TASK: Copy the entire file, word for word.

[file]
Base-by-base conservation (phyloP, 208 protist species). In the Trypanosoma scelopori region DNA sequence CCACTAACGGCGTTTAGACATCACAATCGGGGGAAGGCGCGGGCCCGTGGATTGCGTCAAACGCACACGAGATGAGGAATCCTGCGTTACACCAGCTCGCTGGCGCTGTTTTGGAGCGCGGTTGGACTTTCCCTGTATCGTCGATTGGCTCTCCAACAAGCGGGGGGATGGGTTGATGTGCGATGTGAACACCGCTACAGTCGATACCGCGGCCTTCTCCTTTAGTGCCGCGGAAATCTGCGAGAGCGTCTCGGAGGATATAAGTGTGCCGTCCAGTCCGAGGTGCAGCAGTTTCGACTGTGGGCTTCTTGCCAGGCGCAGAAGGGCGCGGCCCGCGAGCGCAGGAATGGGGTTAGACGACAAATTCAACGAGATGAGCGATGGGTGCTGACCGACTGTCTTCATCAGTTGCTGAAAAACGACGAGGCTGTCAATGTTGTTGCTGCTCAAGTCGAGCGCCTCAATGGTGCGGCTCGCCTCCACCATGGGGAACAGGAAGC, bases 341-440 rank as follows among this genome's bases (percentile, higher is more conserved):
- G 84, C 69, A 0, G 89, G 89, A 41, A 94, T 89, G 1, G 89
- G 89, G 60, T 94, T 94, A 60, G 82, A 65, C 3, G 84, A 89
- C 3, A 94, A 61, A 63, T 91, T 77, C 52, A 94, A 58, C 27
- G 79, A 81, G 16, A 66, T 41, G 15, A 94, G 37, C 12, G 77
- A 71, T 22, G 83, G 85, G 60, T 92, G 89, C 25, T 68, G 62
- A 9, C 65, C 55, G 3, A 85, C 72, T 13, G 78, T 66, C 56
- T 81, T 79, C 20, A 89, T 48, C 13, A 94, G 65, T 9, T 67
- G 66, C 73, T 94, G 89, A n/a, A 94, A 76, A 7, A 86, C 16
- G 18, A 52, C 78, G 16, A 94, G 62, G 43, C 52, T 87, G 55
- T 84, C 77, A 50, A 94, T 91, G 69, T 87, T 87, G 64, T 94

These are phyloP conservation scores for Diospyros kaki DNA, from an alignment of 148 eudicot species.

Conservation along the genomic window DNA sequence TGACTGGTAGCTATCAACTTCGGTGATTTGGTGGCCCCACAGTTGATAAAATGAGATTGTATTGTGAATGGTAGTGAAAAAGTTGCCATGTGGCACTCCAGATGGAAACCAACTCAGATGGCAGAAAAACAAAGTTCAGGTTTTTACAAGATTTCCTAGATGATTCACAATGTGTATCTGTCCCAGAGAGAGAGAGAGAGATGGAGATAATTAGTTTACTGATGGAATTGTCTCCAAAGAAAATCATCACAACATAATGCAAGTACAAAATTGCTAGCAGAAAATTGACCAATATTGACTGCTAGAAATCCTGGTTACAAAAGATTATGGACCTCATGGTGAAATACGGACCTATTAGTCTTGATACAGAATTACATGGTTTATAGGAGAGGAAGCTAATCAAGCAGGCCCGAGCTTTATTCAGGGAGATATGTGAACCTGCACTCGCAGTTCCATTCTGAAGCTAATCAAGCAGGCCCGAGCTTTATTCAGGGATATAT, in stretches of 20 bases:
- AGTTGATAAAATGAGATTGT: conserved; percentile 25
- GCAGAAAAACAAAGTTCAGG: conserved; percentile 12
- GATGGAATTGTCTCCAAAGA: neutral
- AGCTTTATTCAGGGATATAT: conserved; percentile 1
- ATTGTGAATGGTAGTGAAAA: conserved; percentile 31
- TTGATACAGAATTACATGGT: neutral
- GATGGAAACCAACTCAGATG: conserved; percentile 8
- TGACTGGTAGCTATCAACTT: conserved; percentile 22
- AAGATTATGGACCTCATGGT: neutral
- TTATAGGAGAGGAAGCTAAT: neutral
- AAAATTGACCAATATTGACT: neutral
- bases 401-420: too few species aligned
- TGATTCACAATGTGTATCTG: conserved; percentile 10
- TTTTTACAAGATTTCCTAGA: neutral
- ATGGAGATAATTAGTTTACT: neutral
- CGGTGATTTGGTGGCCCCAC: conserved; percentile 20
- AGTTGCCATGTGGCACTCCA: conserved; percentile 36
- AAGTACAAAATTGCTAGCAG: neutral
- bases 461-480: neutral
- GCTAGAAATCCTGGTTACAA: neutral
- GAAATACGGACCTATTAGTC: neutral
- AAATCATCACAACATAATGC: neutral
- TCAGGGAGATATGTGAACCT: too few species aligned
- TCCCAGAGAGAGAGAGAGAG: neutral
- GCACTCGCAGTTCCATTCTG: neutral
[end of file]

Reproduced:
Base-by-base conservation (phyloP, 208 protist species). In the Trypanosoma scelopori region DNA sequence CCACTAACGGCGTTTAGACATCACAATCGGGGGAAGGCGCGGGCCCGTGGATTGCGTCAAACGCACACGAGATGAGGAATCCTGCGTTACACCAGCTCGCTGGCGCTGTTTTGGAGCGCGGTTGGACTTTCCCTGTATCGTCGATTGGCTCTCCAACAAGCGGGGGGATGGGTTGATGTGCGATGTGAACACCGCTACAGTCGATACCGCGGCCTTCTCCTTTAGTGCCGCGGAAATCTGCGAGAGCGTCTCGGAGGATATAAGTGTGCCGTCCAGTCCGAGGTGCAGCAGTTTCGACTGTGGGCTTCTTGCCAGGCGCAGAAGGGCGCGGCCCGCGAGCGCAGGAATGGGGTTAGACGACAAATTCAACGAGATGAGCGATGGGTGCTGACCGACTGTCTTCATCAGTTGCTGAAAAACGACGAGGCTGTCAATGTTGTTGCTGCTCAAGTCGAGCGCCTCAATGGTGCGGCTCGCCTCCACCATGGGGAACAGGAAGC, bases 341-440 rank as follows among this genome's bases (percentile, higher is more conserved):
- G 84, C 69, A 0, G 89, G 89, A 41, A 94, T 89, G 1, G 89
- G 89, G 60, T 94, T 94, A 60, G 82, A 65, C 3, G 84, A 89
- C 3, A 94, A 61, A 63, T 91, T 77, C 52, A 94, A 58, C 27
- G 79, A 81, G 16, A 66, T 41, G 15, A 94, G 37, C 12, G 77
- A 71, T 22, G 83, G 85, G 60, T 92, G 89, C 25, T 68, G 62
- A 9, C 65, C 55, G 3, A 85, C 72, T 13, G 78, T 66, C 56
- T 81, T 79, C 20, A 89, T 48, C 13, A 94, G 65, T 9, T 67
- G 66, C 73, T 94, G 89, A n/a, A 94, A 76, A 7, A 86, C 16
- G 18, A 52, C 78, G 16, A 94, G 62, G 43, C 52, T 87, G 55
- T 84, C 77, A 50, A 94, T 91, G 69, T 87, T 87, G 64, T 94

These are phyloP conservation scores for Diospyros kaki DNA, from an alignment of 148 eudicot species.

Conservation along the genomic window DNA sequence TGACTGGTAGCTATCAACTTCGGTGATTTGGTGGCCCCACAGTTGATAAAATGAGATTGTATTGTGAATGGTAGTGAAAAAGTTGCCATGTGGCACTCCAGATGGAAACCAACTCAGATGGCAGAAAAACAAAGTTCAGGTTTTTACAAGATTTCCTAGATGATTCACAATGTGTATCTGTCCCAGAGAGAGAGAGAGAGATGGAGATAATTAGTTTACTGATGGAATTGTCTCCAAAGAAAATCATCACAACATAATGCAAGTACAAAATTGCTAGCAGAAAATTGACCAATATTGACTGCTAGAAATCCTGGTTACAAAAGATTATGGACCTCATGGTGAAATACGGACCTATTAGTCTTGATACAGAATTACATGGTTTATAGGAGAGGAAGCTAATCAAGCAGGCCCGAGCTTTATTCAGGGAGATATGTGAACCTGCACTCGCAGTTCCATTCTGAAGCTAATCAAGCAGGCCCGAGCTTTATTCAGGGATATAT, in stretches of 20 bases:
- AGTTGATAAAATGAGATTGT: conserved; percentile 25
- GCAGAAAAACAAAGTTCAGG: conserved; percentile 12
- GATGGAATTGTCTCCAAAGA: neutral
- AGCTTTATTCAGGGATATAT: conserved; percentile 1
- ATTGTGAATGGTAGTGAAAA: conserved; percentile 31
- TTGATACAGAATTACATGGT: neutral
- GATGGAAACCAACTCAGATG: conserved; percentile 8
- TGACTGGTAGCTATCAACTT: conserved; percentile 22
- AAGATTATGGACCTCATGGT: neutral
- TTATAGGAGAGGAAGCTAAT: neutral
- AAAATTGACCAATATTGACT: neutral
- bases 401-420: too few species aligned
- TGATTCACAATGTGTATCTG: conserved; percentile 10
- TTTTTACAAGATTTCCTAGA: neutral
- ATGGAGATAATTAGTTTACT: neutral
- CGGTGATTTGGTGGCCCCAC: conserved; percentile 20
- AGTTGCCATGTGGCACTCCA: conserved; percentile 36
- AAGTACAAAATTGCTAGCAG: neutral
- bases 461-480: neutral
- GCTAGAAATCCTGGTTACAA: neutral
- GAAATACGGACCTATTAGTC: neutral
- AAATCATCACAACATAATGC: neutral
- TCAGGGAGATATGTGAACCT: too few species aligned
- TCCCAGAGAGAGAGAGAGAG: neutral
- GCACTCGCAGTTCCATTCTG: neutral